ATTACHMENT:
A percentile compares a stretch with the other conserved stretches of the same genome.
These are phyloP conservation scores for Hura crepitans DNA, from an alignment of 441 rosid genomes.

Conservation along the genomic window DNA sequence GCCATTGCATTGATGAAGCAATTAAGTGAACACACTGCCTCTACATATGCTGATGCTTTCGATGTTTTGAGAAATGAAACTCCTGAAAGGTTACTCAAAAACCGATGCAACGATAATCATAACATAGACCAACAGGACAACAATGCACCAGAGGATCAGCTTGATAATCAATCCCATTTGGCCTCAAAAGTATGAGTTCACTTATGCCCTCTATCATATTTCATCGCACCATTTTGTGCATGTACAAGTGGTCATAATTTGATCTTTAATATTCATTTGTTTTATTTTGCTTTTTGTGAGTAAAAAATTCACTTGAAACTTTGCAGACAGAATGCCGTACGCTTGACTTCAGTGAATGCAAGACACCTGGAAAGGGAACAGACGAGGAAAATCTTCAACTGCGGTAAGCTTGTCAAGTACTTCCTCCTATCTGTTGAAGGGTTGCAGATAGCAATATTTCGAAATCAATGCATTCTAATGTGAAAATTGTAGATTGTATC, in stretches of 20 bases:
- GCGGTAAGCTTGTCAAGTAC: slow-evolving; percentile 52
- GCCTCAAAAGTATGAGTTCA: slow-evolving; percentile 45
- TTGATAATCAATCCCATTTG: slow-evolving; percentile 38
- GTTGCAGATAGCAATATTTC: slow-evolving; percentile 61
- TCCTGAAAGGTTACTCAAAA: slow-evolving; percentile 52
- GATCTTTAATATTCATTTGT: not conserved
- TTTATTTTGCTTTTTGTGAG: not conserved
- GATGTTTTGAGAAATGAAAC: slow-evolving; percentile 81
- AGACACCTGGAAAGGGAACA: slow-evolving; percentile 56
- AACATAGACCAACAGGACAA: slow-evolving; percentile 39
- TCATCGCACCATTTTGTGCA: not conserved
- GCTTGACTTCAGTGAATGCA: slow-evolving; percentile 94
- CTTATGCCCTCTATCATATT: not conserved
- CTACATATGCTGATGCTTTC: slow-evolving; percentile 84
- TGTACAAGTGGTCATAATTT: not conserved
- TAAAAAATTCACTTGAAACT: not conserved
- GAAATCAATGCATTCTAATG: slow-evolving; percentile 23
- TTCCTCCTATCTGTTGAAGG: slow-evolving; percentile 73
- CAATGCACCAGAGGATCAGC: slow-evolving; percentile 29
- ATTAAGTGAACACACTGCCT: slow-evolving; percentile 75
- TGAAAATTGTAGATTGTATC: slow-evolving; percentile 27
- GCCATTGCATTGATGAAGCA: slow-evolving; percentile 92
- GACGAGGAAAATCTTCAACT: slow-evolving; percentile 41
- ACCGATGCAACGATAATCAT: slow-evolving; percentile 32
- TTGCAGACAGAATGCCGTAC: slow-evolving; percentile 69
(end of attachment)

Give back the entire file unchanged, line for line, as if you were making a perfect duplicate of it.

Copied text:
A percentile compares a stretch with the other conserved stretches of the same genome.
These are phyloP conservation scores for Hura crepitans DNA, from an alignment of 441 rosid genomes.

Conservation along the genomic window DNA sequence GCCATTGCATTGATGAAGCAATTAAGTGAACACACTGCCTCTACATATGCTGATGCTTTCGATGTTTTGAGAAATGAAACTCCTGAAAGGTTACTCAAAAACCGATGCAACGATAATCATAACATAGACCAACAGGACAACAATGCACCAGAGGATCAGCTTGATAATCAATCCCATTTGGCCTCAAAAGTATGAGTTCACTTATGCCCTCTATCATATTTCATCGCACCATTTTGTGCATGTACAAGTGGTCATAATTTGATCTTTAATATTCATTTGTTTTATTTTGCTTTTTGTGAGTAAAAAATTCACTTGAAACTTTGCAGACAGAATGCCGTACGCTTGACTTCAGTGAATGCAAGACACCTGGAAAGGGAACAGACGAGGAAAATCTTCAACTGCGGTAAGCTTGTCAAGTACTTCCTCCTATCTGTTGAAGGGTTGCAGATAGCAATATTTCGAAATCAATGCATTCTAATGTGAAAATTGTAGATTGTATC, in stretches of 20 bases:
- GCGGTAAGCTTGTCAAGTAC: slow-evolving; percentile 52
- GCCTCAAAAGTATGAGTTCA: slow-evolving; percentile 45
- TTGATAATCAATCCCATTTG: slow-evolving; percentile 38
- GTTGCAGATAGCAATATTTC: slow-evolving; percentile 61
- TCCTGAAAGGTTACTCAAAA: slow-evolving; percentile 52
- GATCTTTAATATTCATTTGT: not conserved
- TTTATTTTGCTTTTTGTGAG: not conserved
- GATGTTTTGAGAAATGAAAC: slow-evolving; percentile 81
- AGACACCTGGAAAGGGAACA: slow-evolving; percentile 56
- AACATAGACCAACAGGACAA: slow-evolving; percentile 39
- TCATCGCACCATTTTGTGCA: not conserved
- GCTTGACTTCAGTGAATGCA: slow-evolving; percentile 94
- CTTATGCCCTCTATCATATT: not conserved
- CTACATATGCTGATGCTTTC: slow-evolving; percentile 84
- TGTACAAGTGGTCATAATTT: not conserved
- TAAAAAATTCACTTGAAACT: not conserved
- GAAATCAATGCATTCTAATG: slow-evolving; percentile 23
- TTCCTCCTATCTGTTGAAGG: slow-evolving; percentile 73
- CAATGCACCAGAGGATCAGC: slow-evolving; percentile 29
- ATTAAGTGAACACACTGCCT: slow-evolving; percentile 75
- TGAAAATTGTAGATTGTATC: slow-evolving; percentile 27
- GCCATTGCATTGATGAAGCA: slow-evolving; percentile 92
- GACGAGGAAAATCTTCAACT: slow-evolving; percentile 41
- ACCGATGCAACGATAATCAT: slow-evolving; percentile 32
- TTGCAGACAGAATGCCGTAC: slow-evolving; percentile 69